Millions of Americans have laughed at Donald Trump since last summer. He's easy to write off as a dilettante spoiler or just a clown, but he’s still competing for the presidency. We see that he's a fast learner and his numbers continue to grow like crabgrass. How does he do it? There’s modern precedent for a candidate like Trump and it's within living memory: George C. Wallace. Wallace would’ve recognized Trump's act as what he called Backlash Politics. Populism at its worst.
Wallace began his political life as a representative in the Alabama House of Representatives and then as a circuit court judge. Interestingly, in this early period Wallace was a fair man. By early 1950s Alabama standards he was pushing liberal. There wasn't a moment in his day that was unplanned or otherwise directed towards his broader goal of becoming someone important. His moderate stance on race was the practical acknowledgment of a young politician that everyone was a potential vote. Wallace even volunteered for a seat on the Tuskegee board that he hoped to parlay into black support for a gubernatorial run. He got his chance in the 1958 Alabama governor's race. Wallace ran a straightforward but aggressive grassroots campaign focusing on issues that cut across race like paving roads and building schools. He avoided race on the stump and the NAACP endorse him. His opponent, Attorney General John Patterson, by contrast, campaigned openly with the KKK.
Wallace lost. He took from his defeat the hard lesson that segregation of the races was the animating force of the white voters of Alabama. Due to the obstacles placed in its way the black vote barely figured into the final tally. The way to victory was clear: the shortest distance between Wallace and the governor's mansion was the low road. Wallace became a meaner man, preaching hard line segregation. He won in ’62. “Segregation now, segregation tomorrow, segregation forever” were the words that became his trademark. It didn't matter that he ultimately failed in his segregationist agenda. The South was conditioned to losing. His national moment came when he defiantly blocked the entrance to the University of Alabama’s registrar's office. It didn't matter to his supporters that Wallace's moment was an orchestrated one. He’d stood up to the Northeast establishment.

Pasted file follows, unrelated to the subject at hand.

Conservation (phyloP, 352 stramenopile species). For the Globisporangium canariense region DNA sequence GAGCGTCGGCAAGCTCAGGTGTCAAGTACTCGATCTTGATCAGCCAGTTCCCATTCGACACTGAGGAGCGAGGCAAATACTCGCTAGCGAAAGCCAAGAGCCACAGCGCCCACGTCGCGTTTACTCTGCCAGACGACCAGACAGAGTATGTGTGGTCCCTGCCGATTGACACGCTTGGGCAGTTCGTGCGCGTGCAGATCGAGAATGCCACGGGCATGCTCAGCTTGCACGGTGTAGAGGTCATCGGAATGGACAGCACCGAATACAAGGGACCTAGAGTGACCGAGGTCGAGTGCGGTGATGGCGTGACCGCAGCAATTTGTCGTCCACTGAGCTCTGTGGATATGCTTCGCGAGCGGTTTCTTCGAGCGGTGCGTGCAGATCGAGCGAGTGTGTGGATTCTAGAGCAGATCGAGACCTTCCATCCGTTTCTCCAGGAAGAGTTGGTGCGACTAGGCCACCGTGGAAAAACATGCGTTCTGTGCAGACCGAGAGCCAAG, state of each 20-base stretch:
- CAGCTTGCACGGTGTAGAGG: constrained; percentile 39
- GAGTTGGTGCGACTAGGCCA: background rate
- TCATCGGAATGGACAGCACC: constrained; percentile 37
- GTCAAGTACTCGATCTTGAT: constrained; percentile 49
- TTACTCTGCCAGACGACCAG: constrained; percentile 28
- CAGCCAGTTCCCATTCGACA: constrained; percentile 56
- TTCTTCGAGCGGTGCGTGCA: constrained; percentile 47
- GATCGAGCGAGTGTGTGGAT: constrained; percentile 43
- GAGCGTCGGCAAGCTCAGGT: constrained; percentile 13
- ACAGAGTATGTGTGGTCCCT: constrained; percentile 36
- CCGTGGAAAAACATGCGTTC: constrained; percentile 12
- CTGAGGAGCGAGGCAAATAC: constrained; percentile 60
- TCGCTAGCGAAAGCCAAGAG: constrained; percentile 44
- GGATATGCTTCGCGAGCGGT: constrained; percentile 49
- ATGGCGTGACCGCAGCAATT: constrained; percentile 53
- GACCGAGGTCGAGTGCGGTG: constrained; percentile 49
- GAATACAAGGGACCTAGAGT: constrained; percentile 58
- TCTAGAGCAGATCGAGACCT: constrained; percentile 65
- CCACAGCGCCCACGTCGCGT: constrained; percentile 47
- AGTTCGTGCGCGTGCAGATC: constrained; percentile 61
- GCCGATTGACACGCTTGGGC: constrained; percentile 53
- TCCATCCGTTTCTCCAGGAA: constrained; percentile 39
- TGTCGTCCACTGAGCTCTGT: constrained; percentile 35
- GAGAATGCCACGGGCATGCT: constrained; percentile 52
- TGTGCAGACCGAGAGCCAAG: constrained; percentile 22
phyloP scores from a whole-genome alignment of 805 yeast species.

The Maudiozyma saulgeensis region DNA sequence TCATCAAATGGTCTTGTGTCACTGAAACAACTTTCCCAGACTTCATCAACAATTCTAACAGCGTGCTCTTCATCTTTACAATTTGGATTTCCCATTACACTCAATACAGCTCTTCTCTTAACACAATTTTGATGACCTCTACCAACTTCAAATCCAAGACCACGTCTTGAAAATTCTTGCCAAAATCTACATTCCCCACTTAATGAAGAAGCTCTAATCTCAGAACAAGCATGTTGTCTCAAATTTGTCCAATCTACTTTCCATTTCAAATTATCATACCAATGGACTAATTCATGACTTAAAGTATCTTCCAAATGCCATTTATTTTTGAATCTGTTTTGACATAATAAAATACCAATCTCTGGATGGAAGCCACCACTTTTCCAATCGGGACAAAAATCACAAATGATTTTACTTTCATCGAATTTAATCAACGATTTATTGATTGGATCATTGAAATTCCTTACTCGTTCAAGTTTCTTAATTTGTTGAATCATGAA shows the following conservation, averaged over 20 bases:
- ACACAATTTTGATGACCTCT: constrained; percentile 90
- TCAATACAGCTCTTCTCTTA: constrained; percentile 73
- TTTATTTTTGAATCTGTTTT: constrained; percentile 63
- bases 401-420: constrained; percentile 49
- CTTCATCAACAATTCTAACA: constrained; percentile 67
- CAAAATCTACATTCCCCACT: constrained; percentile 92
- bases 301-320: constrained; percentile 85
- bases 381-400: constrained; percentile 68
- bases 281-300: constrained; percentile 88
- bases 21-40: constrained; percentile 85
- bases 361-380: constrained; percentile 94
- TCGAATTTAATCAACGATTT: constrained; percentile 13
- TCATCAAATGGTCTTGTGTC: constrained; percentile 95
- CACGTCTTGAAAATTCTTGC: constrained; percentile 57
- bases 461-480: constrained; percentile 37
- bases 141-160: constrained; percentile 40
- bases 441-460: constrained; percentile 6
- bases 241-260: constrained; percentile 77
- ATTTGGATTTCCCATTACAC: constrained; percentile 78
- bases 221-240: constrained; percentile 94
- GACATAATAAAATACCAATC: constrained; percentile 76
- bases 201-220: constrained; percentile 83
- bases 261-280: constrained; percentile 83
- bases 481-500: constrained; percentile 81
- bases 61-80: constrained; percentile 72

Testing the waters, Wallace enters a few presidential primaries in the1964 presidential race and proved his popularity wasn’t restricted to the South. The Northeast establishment viewed him as a pesky mosquito but, like Trump, he was building a base that couldn't be ignored. The enemies were always outside agitators such as Martin Luther King and his Pro-Communists or the pinko anarchists running Washington. According to Wallace’s recipe for a simple world, most problems could be addressed by kicking hippie ass and maintaining a strong law and order society.
I saw Wallace once at a campaign rally in Columbia, Maryland during his ’68 presidential campaign. Conceived by James Rouse as a planned community in the forefront of a racially harmonious future, Columbia was intentionally laid out in a jumbled sort of way to minimize regimentation or division. This was urban planning as 1960s social activism. Trees, common spaces and gently undulating hills would conspire to create an egalitarian commons for all to enjoy. If income is any indication, Columbia now sits in the second wealthiest county in America. Columbia at that time, however, was still little more than construction equipment. The promise of the future was still a ways off as evidenced by Wallace being one of the opening “shows” at the newly finished Merriweather Post Pavilion. I'd like to say this was some kind of “Stand By Me” coming of age moment for me—I was 15—but the whole thing was so dull I barely remember being there. As a goof I’d tagged along with the older boys to see what all the fuss was about. Just the name Wallace could raise goose pimples on your neck.
Expecting a firestorm, what Wallace delivered was closer to a country revival. The audience fanned itself lazily under the new pavilion in the August heat as black teens worked the aisles with red, white and blue donation buckets. I don't remember him mentioning anything about race. This could have been out of sensitivity, considering the Baltimore riots had happened only months before after Martin Luther King’s assassination. But that’s unlikely. Sensitivity was never Wallace's strong suit. He paced back and forth on stage, working himself up over a recent brush he’d had with the Northeast press. He kept spitting the word “recapitulate” out like it tasted bad in his mouth. I had no idea what he was getting at but Ted Cruz would appreciate this as a proper New York values moment.
You could tell from the grunts, nods and mumbling that Wallace was getting through. The crowd was mostly older rural farmers with their wives. I don't recall many kids. As a kid myself I felt no connection with Wallace. I was part of another world. My suburban way of life was on the ascent while the rural way these folks represented was on the wane. In a few years everything would be changed: paved over forever by tract home subdivisions and the strip malls of modern Howard County. These people may not have been able to articulate their future but they felt the shadow of change already casting itself over their world. In the meantime, for these God-fearing Wallace supporters it all boiled down to blaming the hippies, voting out the communists, and standing up for law and order.
Look at George Wallace’s 1968 campaign to understand the appeal of Trump and Cruz today.